- Dargart mac Finguine
Dargart mac Finguine (died 685) was a member of the Cenél Comgaill kindred, after which Cowal in Scotland is named. The only event directly connected with him in the Irish annals, based on a chronicle then being kept on Iona, is his death.
Dargart is believed to have been the father of two kings of the Picts, Bridei mac Der-Ilei and Nechtan mac Der-Ilei.
Dargart is a very uncommon name, and it is presumed that the few references to someone of that name in the record all refer to the same person. That a member of the Cenél Comgaill should be noticed at all by the Iona chronicle, which focussed its attention on the Cenél nGabráin of Kintyre, is most unusual. Excepting those descendants of Comgall mac Domangairt who are included in traditional lists of Kings of Dál Riata, only Dargart, and his father Finguine Fota are mentioned by the chroniclers, in both cases on the occasion of their deaths.
Dargart's father's ancestry is recorded in one surviving genealogy, the Genelaig Albanensium, appended to a version of the Senchus fer n-Alban. This makes him a great-grandson of Comgall, although a generation may have been omitted, and records another son of his, Ferchar by name.
The report of Dargart's death—by violence, the Latin word iugulatio is used—appears in the Annals of Tigernach and the Annals of Ulster in the year of the battle of Nechtansmere, that is 685, and has later been duplicated by the Annals of Ulster under the year 692.
Dargart appears to have married a woman named Der-Ilei, perhaps a daughter, or less probably a sister, of King Bridei son of Beli. They had at least two sons, the Pictish kings Bridei, who died c. 706, and Nechtan, who died in 732. Congal mac Dargarto, who died in 712, was very likely this Dargart's son, although whether with Der-Ilei is less certain. It is also uncertain whether Ciniod, or Cináed, mac Der-Ilei, killed in 713 was Dargart's son.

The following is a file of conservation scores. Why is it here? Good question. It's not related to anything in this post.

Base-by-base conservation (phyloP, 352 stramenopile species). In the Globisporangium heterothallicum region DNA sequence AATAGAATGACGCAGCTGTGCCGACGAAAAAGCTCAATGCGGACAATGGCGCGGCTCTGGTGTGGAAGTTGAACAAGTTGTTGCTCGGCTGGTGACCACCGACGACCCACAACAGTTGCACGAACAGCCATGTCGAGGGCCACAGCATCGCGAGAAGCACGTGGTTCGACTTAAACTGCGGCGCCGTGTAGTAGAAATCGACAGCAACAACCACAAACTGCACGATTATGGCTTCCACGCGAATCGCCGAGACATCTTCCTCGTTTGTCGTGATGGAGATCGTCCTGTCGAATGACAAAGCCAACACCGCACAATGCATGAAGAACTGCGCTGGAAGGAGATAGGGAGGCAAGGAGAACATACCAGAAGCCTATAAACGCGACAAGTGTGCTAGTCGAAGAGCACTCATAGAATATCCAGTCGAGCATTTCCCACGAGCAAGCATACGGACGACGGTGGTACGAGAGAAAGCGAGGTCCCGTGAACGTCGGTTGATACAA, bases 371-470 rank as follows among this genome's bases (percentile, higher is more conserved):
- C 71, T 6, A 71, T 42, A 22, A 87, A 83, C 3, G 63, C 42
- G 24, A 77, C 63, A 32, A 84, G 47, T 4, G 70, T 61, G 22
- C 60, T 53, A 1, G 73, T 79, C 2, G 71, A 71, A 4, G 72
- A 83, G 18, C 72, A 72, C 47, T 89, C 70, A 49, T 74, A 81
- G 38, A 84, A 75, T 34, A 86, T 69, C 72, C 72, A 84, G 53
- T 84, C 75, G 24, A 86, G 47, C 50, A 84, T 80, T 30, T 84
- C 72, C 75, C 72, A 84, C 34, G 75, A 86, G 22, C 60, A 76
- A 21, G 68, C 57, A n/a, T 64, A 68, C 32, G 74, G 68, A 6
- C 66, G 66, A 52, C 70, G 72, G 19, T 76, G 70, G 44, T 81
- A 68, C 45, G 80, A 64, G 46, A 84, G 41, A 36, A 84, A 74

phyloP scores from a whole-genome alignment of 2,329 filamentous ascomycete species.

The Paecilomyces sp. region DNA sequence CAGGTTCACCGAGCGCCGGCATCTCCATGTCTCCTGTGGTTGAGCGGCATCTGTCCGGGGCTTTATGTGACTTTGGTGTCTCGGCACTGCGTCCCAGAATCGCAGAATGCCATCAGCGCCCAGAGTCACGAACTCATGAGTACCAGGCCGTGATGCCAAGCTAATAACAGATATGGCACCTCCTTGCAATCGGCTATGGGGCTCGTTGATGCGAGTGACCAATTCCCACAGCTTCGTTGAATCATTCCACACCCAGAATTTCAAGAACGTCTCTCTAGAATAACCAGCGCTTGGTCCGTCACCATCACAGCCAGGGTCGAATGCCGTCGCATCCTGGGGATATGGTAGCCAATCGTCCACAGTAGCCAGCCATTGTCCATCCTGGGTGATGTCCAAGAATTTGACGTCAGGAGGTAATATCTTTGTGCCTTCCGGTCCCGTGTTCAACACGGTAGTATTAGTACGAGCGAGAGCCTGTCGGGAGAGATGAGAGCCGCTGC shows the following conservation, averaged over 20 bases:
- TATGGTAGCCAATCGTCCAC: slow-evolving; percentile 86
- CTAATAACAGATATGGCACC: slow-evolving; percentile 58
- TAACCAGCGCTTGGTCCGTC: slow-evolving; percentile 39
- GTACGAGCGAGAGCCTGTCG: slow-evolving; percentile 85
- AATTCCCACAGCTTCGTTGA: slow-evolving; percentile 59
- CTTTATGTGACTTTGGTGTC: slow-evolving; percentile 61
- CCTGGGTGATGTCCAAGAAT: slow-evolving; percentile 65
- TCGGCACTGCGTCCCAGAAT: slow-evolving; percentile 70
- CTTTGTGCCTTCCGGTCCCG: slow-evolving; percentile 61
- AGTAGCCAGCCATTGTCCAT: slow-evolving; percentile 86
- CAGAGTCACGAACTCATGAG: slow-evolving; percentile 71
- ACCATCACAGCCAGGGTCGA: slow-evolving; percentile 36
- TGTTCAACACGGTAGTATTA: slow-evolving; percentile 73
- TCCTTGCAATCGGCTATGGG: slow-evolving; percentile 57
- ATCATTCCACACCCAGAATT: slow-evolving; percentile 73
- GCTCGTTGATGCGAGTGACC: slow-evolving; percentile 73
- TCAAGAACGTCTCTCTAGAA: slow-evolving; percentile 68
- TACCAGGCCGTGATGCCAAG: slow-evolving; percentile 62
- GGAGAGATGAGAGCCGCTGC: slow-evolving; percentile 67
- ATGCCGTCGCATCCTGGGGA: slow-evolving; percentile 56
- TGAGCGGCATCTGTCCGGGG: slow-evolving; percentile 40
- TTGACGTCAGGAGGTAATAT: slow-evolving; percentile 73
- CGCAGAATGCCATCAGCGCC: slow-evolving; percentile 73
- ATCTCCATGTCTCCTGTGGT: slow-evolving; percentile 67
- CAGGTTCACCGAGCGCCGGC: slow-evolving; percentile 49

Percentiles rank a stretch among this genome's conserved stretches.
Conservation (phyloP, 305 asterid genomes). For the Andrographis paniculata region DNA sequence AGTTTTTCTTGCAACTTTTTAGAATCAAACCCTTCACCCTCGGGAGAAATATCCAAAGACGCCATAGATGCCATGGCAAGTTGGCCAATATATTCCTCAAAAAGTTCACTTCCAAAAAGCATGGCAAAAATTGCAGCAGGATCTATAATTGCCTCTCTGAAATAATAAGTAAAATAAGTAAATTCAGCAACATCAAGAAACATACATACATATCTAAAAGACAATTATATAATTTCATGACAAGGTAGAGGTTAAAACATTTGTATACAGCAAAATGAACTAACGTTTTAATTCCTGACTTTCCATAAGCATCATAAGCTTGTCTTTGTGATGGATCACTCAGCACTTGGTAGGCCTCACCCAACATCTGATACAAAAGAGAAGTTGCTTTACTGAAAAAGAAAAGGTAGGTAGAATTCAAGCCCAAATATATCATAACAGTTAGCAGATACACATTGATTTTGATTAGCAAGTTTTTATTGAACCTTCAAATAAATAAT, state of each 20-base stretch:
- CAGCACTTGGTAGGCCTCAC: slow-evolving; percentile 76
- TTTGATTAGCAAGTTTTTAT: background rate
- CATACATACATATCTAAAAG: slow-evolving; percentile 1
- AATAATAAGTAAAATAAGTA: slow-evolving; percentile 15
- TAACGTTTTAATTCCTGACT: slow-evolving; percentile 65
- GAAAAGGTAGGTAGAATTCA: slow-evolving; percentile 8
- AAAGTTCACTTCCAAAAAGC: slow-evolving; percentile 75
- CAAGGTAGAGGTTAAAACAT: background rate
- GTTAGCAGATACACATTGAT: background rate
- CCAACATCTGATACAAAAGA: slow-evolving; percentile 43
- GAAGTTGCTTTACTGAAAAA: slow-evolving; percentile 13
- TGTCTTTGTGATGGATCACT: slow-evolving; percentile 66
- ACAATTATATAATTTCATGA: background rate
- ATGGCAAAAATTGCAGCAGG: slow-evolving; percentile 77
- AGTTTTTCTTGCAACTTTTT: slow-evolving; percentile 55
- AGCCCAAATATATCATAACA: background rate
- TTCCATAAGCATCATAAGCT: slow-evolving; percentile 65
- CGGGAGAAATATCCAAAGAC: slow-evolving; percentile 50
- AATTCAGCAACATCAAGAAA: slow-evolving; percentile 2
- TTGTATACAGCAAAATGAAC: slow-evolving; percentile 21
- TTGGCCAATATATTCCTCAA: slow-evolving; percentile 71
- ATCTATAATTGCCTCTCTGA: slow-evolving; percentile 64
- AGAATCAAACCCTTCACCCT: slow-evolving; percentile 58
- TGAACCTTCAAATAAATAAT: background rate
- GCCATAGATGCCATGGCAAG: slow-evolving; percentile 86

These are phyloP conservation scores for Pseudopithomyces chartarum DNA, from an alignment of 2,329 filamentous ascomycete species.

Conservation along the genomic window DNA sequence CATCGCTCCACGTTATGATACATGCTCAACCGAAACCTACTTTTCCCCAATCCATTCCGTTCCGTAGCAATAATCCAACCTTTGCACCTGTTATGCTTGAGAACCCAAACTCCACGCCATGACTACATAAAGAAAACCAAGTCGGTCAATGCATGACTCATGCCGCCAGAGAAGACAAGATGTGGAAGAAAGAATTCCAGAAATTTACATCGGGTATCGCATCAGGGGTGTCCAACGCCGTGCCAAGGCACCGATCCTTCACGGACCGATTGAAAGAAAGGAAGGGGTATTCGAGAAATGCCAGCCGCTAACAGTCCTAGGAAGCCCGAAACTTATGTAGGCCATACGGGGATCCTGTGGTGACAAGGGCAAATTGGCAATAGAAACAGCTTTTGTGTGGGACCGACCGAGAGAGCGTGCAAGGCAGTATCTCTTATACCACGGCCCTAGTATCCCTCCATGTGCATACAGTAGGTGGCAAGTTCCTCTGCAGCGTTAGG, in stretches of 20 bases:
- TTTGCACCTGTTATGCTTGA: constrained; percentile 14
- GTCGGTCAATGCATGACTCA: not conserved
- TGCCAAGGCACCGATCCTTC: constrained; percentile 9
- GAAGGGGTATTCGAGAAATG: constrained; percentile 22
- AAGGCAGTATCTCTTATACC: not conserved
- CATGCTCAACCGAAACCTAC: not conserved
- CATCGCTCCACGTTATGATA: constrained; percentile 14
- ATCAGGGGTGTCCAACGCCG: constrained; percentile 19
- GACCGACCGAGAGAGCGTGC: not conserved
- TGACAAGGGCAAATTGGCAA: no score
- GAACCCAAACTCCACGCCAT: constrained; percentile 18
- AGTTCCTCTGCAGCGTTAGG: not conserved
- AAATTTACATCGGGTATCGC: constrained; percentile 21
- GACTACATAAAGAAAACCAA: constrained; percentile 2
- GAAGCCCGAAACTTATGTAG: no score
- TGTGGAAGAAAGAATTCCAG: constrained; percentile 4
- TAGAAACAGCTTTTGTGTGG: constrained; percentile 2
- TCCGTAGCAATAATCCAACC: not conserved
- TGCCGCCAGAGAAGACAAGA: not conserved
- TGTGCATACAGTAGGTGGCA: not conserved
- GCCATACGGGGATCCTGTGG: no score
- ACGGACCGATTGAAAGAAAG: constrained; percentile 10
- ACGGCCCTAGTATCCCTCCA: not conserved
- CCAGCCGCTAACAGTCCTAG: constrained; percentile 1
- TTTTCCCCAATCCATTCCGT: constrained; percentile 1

- ^ Clancy, "Philosopher King", p. 131, note 31.
- ^ Fraser, "Strangers", pp. 110–111.
- ^ Bannerman, Studies, pp. 65–66 & 78; Clancy, "Philosopher King", pp. 133–134 & genealogy A.
- ^ Annals of Ulster, AU 686.3 & AU 693.76; Annals of Tigernach, AT 686.7. Anderson, Early Sources, p. 195, note 2, prefers the second date for unstated reasons, but Fraser, "Strangers", p. 110 and Clancy, "Philosopher King", p. 131, prefer the earlier date.
- ^ Annals of Ulster, AU 706.2, AU 712.4 & AU 713.4; Annals of Tigernach, AT 706.2, AT 713.5 & AT 732.7; Clancy, "Philosopher King", pp. 135–137 & genealogy B.
- Annals of Ulster AD 431–1201, CELT: Corpus of Electronic Texts, 2003, http://www.ucc.ie/celt/published/T100001A/index.html, retrieved 2008-03-23
- Annals of Tigernach, CELT: Corpus of Electronic Texts, 1996, http://www.ucc.ie/celt/published/G100002/index.html, retrieved 2008-03-23
- Anderson, Alan Orr (1922), Early Sources of Scottish History A.D. 500 to 1286, I (1990 revised & corrected ed.), Stamford: Paul Watkins, ISBN 1-871615-03-8
- Bannerman, John (1974), Studies in the History of Dalriada, Edinburgh: Scottish Academic Press, ISBN 0-7011-2040-1
- Clancy, Thomas Owen (2004), "Philosopher-King: Nechtan mac Der-Ilei", The Scottish Historical Review LXXXIII (2): 125–149, ISSN 0036-9241
- Fraser, James E. (2005), "Strangers on the Clyde: Cenél Comgaill, Clyde Rock and the bishops of Kingarth", The Innes Review 56 (2): 102–120, doi:10.3366/inr.2005.56.2.102, ISSN 0020-157X
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